Markets and Sustainability
AbstractDo markets lead us to make sustainable choices? If not, why not? And what would we need to do to remedy this? This paper takes a preliminary look at these questions. It identifies three categories of reasons why market choices may not be sustainable, related to valuation of the future, recognition of the benefits provided by environmental assets, and incorrect incentives. It gives examples of cases in which these problems have been corrected, and considers the scope for a more positive relation between market forces and conservation of the environment.
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Bibliographic InfoPaper provided by Columbia - Graduate School of Business in its series Papers with number 98-02.
Length: 10 pages
Date of creation: 1998
Date of revision:
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Postal: U.S.A.; COLUMBIA UNIVERSITY, GRADUATE SCHOOL OF BUSINESS, PAINE WEBBER , New York, NY 10027 U.S.A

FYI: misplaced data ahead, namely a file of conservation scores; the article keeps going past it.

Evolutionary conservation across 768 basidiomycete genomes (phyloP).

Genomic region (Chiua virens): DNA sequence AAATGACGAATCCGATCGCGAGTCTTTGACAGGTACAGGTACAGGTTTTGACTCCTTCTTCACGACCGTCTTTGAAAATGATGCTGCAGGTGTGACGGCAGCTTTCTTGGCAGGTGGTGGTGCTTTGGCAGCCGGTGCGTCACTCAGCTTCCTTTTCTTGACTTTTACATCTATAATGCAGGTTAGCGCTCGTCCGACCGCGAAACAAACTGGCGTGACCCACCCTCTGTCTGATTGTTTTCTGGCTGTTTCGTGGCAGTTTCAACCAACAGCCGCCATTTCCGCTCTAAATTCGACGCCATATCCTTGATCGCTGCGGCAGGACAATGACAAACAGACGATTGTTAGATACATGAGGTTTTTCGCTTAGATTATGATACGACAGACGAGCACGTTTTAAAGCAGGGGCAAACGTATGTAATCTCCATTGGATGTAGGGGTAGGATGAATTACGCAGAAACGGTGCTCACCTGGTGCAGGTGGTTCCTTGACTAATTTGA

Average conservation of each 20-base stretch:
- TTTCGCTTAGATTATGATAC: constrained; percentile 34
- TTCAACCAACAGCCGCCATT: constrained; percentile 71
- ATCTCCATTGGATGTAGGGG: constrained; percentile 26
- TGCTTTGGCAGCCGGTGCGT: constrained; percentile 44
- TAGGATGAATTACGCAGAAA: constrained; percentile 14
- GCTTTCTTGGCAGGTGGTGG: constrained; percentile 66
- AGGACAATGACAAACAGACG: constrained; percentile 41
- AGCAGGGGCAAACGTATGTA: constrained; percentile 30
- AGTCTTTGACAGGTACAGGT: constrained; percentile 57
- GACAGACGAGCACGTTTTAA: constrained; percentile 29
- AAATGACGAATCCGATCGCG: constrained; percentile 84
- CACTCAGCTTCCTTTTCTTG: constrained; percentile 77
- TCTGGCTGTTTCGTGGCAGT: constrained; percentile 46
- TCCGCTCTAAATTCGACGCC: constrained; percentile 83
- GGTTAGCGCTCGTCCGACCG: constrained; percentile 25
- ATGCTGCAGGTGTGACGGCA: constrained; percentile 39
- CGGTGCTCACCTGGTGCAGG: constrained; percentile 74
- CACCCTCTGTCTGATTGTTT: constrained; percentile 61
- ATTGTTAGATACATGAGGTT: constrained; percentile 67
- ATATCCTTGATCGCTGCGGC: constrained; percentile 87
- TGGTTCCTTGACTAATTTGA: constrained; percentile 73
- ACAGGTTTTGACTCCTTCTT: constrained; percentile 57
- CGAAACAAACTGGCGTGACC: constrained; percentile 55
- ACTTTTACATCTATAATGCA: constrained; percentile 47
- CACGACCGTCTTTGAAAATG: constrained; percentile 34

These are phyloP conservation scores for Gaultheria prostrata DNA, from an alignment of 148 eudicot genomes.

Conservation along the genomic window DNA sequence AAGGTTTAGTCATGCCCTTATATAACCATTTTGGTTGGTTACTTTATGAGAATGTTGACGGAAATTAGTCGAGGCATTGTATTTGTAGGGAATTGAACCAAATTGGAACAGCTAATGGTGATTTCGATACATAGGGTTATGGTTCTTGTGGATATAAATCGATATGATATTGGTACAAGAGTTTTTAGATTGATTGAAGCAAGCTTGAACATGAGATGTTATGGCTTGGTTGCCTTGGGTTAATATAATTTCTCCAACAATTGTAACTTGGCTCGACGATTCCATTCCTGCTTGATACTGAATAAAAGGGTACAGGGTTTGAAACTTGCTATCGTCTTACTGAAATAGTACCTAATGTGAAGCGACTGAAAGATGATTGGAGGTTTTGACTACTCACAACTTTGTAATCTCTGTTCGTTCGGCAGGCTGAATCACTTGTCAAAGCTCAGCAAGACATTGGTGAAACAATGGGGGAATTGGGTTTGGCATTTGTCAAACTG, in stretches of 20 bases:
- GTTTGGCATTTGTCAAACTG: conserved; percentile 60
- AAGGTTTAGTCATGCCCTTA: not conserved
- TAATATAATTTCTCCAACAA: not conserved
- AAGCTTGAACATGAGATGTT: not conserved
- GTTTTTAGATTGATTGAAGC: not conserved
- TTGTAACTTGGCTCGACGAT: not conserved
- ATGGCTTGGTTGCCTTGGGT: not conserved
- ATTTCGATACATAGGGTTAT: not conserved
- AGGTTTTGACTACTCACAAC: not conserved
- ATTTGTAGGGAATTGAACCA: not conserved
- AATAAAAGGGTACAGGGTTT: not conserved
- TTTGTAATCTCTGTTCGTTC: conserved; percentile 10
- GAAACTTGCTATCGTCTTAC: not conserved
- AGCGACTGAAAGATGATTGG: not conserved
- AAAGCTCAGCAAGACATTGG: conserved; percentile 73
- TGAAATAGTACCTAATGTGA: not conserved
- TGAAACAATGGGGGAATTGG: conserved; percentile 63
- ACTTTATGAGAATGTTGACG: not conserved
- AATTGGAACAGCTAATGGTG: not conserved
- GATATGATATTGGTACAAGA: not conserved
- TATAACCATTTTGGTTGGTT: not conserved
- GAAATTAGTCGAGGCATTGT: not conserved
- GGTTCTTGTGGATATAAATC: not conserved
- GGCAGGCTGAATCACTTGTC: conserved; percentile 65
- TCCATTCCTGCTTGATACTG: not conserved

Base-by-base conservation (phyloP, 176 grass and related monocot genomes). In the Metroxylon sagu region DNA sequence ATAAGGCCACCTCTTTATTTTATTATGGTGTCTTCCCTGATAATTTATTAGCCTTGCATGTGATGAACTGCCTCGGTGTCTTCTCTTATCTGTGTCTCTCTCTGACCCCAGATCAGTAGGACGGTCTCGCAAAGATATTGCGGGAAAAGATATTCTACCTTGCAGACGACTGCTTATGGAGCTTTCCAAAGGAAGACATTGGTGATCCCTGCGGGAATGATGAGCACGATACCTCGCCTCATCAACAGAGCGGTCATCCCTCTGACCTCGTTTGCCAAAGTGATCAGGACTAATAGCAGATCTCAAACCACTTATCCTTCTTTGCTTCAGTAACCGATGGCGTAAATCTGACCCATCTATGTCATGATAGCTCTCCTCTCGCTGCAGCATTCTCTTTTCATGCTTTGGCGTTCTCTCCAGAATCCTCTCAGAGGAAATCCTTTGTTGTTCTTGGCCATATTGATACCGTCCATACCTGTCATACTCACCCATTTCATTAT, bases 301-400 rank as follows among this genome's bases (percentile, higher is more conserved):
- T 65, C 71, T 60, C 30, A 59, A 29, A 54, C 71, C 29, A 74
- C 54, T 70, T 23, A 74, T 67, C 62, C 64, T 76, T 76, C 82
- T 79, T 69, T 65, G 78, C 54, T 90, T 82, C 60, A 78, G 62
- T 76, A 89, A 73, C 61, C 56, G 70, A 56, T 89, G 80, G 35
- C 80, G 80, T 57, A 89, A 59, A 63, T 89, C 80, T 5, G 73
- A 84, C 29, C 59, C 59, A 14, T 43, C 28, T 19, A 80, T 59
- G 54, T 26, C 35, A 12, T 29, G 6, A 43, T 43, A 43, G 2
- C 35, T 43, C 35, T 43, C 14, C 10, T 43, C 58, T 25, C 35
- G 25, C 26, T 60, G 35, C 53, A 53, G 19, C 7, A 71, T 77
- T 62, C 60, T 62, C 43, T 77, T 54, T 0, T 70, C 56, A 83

Phone: (212) 854-5553
Web page: http://www.columbia.edu/cu/business/
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INCENTIVES ; ENVIRONMENT ; MARKETS STRUCTURES;
Find related papers by JEL classification:
- D84 - Microeconomics - - Information, Knowledge, and Uncertainty - - - Expectations; Speculations
- Q20 - Agricultural and Natural Resource Economics; Environmental and Ecological Economics - - Renewable Resources and Conservation - - - General
- D40 - Microeconomics - - Market Structure and Pricing - - - General
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- Simpson, R. David & Ferraro, Paul, 2000. "The Cost-Effectiveness of Conservation Payments," Discussion Papers dp-00-31, Resources For the Future.
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